Reflective Tyson says life's more than boxing WBC champ's views altered by Islam

September 07, 1996|By Alan Goldstein | Alan Goldstein,SUN STAFF

LAS VEGAS -- Preparing for his heavyweight championship fight with Bruce Seldon tonight, Mike Tyson has spent considerable time observing and playing with Kenya, his 14-month-old white tiger, and the lion cub that share his $4

million mansion in this glitzy sandbox.

"I don't deal with them like an animal trainer," he said. "They're like us. They want affection."

The parallels between his own tumultuous life and his unusual pets are not lost on Tyson.

"There is nothing like having a lion or a tiger and knowing, no matter what you do, you can never totally control them," he said. "All of a sudden, their natural instincts take over. One day, when the tiger was little more than a cub, I turned my back for just a second. She jumped right on me and knocked me out. That's the real freedom they enjoy."

Tyson, who spent part of his teen-age years in reform school for his delinquent ways in Brooklyn, N.Y., and then three years of his adult life in an Indiana prison on a rape conviction, said he never has felt truly free.

The former heavyweight champion has earned $80 million in his four fights since being released from prison 18 months ago. He owns lavish homes in Nevada, Connecticut and Ohio and a fleet of 30 luxury cars. He seemingly can buy everything but peace of mind.

"I'm a convicted felon," he said. "I have no real freedom. I'm on probation for two more years. I can't go where I want to go. They think I'm Al Capone. Would you say I'm a free man with all these stipulations?"

But Tyson apparently has found a way to suppress the rage and frustration outside the ring.

"My lifestyle is entirely different now," he said, reflecting on his pre-prison days. "Back then, I was a wild man, fighting guys on the street, drinking and running with all these bizarre women just a week before a fight. I was totally out of control."

Now, Tyson, who adopted the Muslim faith, says he no longer is consumed by boxing.

"I love a game that doesn't love me. The only reason I keep fighting is for my children," said Tyson, who has fathered two daughters and a son out of wedlock. "Growing up, I never had much upbringing or family. If I take care of my children now, maybe they'll care for me when I'm old and crippled."

The thought of early retirement from boxing has entered his mind, he said.

"I'm thinking, in a few years, I will get rid of almost all these material things and go to Mecca," he said. "I'm interested in the spiritual life. I'm not going there to part the Red Sea."

The "old" Tyson could be baited into a fight, much like his early-morning brawl in Harlem with Mitch Green some 10 years ago.

"That was a different kind of person," he said. "I didn't like that person too much. I like who I am today much better. I was a real street guy and didn't think I'd live to be 30. That guy who went to prison couldn't survive today.

"Now, you could say, I'm crazy mellow," he said with a high-pitched laugh.

If a belligerent Mitch Green were to goad him today, he likely would turn the other cheek.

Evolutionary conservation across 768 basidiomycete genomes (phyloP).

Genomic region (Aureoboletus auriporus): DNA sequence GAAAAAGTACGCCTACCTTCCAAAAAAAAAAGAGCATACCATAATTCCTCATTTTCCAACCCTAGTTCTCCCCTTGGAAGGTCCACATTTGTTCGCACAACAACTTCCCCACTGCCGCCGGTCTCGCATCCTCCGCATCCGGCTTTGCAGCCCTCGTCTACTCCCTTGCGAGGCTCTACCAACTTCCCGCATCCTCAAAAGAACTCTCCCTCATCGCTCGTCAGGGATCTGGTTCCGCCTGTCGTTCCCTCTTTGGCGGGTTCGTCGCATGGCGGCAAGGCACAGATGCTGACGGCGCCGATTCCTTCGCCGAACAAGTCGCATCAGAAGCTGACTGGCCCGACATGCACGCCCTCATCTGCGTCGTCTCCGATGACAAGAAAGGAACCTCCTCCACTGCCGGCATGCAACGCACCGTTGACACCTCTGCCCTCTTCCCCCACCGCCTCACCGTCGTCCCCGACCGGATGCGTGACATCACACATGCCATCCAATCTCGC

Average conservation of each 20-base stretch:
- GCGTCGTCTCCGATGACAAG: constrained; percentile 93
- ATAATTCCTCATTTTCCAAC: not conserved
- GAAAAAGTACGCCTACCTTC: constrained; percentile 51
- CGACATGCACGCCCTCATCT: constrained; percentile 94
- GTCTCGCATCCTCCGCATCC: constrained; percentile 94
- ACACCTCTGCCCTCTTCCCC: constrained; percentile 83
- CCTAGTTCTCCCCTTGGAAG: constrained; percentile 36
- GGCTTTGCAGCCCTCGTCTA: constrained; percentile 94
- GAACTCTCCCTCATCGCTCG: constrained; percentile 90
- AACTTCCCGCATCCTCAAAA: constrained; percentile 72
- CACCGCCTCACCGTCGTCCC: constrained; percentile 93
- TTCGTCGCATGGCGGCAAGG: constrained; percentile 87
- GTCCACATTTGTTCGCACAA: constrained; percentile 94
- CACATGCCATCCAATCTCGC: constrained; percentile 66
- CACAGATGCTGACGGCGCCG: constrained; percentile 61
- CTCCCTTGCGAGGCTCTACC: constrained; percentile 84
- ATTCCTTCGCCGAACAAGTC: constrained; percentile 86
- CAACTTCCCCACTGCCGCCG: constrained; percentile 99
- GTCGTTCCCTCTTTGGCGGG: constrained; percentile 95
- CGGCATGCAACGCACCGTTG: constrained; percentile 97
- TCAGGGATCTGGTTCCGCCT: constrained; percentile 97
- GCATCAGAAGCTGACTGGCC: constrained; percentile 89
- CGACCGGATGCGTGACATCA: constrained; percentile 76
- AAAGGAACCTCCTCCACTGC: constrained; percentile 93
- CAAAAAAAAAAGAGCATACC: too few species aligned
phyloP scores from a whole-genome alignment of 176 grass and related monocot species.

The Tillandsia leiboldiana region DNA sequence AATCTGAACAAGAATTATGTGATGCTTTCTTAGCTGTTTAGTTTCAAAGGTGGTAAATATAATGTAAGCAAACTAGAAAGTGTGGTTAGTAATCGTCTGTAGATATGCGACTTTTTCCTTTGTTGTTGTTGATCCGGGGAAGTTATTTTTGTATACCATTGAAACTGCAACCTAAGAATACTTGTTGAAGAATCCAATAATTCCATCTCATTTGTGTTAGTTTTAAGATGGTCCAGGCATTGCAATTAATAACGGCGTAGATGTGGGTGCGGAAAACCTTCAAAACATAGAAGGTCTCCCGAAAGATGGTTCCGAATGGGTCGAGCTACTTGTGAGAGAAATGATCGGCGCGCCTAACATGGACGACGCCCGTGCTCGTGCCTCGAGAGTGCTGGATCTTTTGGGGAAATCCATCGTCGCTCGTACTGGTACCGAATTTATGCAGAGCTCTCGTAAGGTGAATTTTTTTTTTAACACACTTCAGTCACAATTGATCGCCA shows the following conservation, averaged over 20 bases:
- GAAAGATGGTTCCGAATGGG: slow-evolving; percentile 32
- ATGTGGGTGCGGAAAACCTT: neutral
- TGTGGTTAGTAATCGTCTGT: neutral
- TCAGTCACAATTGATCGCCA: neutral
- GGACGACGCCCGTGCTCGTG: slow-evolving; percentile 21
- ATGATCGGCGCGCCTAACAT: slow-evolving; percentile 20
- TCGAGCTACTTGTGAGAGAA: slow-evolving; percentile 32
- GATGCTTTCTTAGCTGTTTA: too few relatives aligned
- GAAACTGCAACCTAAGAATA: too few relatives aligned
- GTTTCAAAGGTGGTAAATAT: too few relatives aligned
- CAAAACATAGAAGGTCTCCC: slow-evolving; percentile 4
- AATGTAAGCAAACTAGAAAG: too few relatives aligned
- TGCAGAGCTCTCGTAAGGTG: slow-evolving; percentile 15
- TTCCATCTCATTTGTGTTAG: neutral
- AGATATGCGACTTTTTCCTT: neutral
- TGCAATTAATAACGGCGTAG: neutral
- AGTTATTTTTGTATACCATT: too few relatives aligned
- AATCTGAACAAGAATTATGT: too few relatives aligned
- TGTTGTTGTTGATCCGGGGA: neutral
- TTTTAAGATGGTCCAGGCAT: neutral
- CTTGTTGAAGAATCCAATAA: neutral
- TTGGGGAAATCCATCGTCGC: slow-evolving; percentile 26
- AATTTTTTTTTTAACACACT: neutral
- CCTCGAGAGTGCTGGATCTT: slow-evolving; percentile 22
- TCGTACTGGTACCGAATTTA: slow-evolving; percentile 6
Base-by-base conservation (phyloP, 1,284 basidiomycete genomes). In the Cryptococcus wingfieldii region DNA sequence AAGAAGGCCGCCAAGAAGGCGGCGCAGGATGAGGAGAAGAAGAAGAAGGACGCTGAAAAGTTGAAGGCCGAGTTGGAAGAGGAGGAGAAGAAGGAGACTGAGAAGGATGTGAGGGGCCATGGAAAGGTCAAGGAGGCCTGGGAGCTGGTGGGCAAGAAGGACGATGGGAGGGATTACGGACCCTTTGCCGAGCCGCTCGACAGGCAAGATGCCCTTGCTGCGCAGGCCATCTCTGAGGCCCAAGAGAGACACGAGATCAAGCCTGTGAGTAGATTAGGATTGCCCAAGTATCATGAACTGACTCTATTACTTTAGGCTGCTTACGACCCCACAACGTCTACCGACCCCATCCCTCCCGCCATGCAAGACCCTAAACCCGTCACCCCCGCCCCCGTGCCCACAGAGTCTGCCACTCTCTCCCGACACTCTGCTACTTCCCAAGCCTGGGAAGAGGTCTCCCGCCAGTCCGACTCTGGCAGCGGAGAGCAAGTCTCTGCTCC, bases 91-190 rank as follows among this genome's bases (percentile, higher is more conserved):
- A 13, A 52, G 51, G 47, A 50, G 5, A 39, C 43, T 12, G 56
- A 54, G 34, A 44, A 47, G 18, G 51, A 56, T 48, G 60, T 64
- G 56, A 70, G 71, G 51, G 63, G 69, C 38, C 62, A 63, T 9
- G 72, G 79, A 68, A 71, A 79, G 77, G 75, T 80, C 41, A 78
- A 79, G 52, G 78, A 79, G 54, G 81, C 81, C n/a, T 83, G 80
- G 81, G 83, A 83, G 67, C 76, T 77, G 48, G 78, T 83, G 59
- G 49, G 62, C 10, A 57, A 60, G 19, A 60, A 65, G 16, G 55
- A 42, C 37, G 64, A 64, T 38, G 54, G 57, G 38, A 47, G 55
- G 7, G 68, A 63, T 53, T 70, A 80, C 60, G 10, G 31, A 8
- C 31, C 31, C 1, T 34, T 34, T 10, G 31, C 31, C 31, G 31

"I don't get angry anymore," said Tyson, 30. "I don't want to go back to jail and lose $30 million because some guy said, 'I took it personally.' I learned when to stop. I'm more mature now."

But there has been no evidence that Tyson has lost his fury once he steps between the ropes. The familiar killer instinct was displayed awesomely in his three comeback matches against Peter McNeeley, Buster Mathis and a terrorized Frank Bruno. Combined, they lasted less than seven rounds.

"Fifty percent of Tyson's game is the fear factor," said veteran trainer Emanuel Steward, who tutors contender Lennox Lewis. "With Bruno, it was 100 percent."

Seldon, 229 pounds, has said he can offset Tyson's intimidating style and control the fight with his hard jab and intellect.

To which, Tyson, who weighs 219, responded: "He's been talking brave since the [July 13] postponement. Everyone kills me with their mouth. Seldon has to walk the walk, not talk the talk. I just know he can't beat me."

Dealing with everything outside of the ring is what has kept Tyson wary and suspicious.

"I still expect bad things to happen," he said. "If good things happen, I enjoy them. But I've never truly been happy. I might have a moment of enjoyment; then, I'm back on guard.

"I guess, for me, everything is an illusion. The only thing real is death."

Tale of the tape

0$

.. .. .. .. .. Seldon .. Tyson

Record ... .. .. .. . 33-3 . .. 44-1

Knockouts ... .. .. .. 29 . .. . 38

Age ... .. .. .. .. .. 29 . .. . 30

Weight ... .. .. .. . 229 . ... 219

Height ... .. .. .. . 6-1 . . 5-11 1/2

Reach . .. .. .. .. . 79 . .. . 71

Chest (normal) . .. . 44 . .. . 43

Chest (expanded) .. . 46 . .. . 45

Biceps .. .. .. .. .. 18 . .. . 16

Forearm .. .. .. .. . 16 . .. . 14

Waist . .. .. .. .. . 34 . .. . 34

Thigh . .. .. .. .. . 27 . .. . 27

Calf .. .. .. .. .. . 18 . .. . 19

Neck .. .. .. .. .. . 20 . ... 20 1/2

Wrist . .. .. .. .. .. 8 . .. .. 8

Fist .. .. .. .. .. . 14 . .. . 13

Ankle . .. .. .. .. . 11 . .. . 11

Fight tonight

Who: Mike Tyson (44-1, 38 KOs), Catskill, N.Y., vs. Bruce Seldon (33-3, 29 KOs), Atlantic City, N.J.

What: For Seldon's World Boxing Association heavyweight title.

Where: Las Vegas, MGM Grand Garden (15,222)

TV: Showtime pay-per-view telecast ($49) will start at approximately 6 p.m. Main event expected to start after 11 p.m.

Purses: Tyson, $15 million. Seldon, $5 million.

Pub Date: 9/07/96

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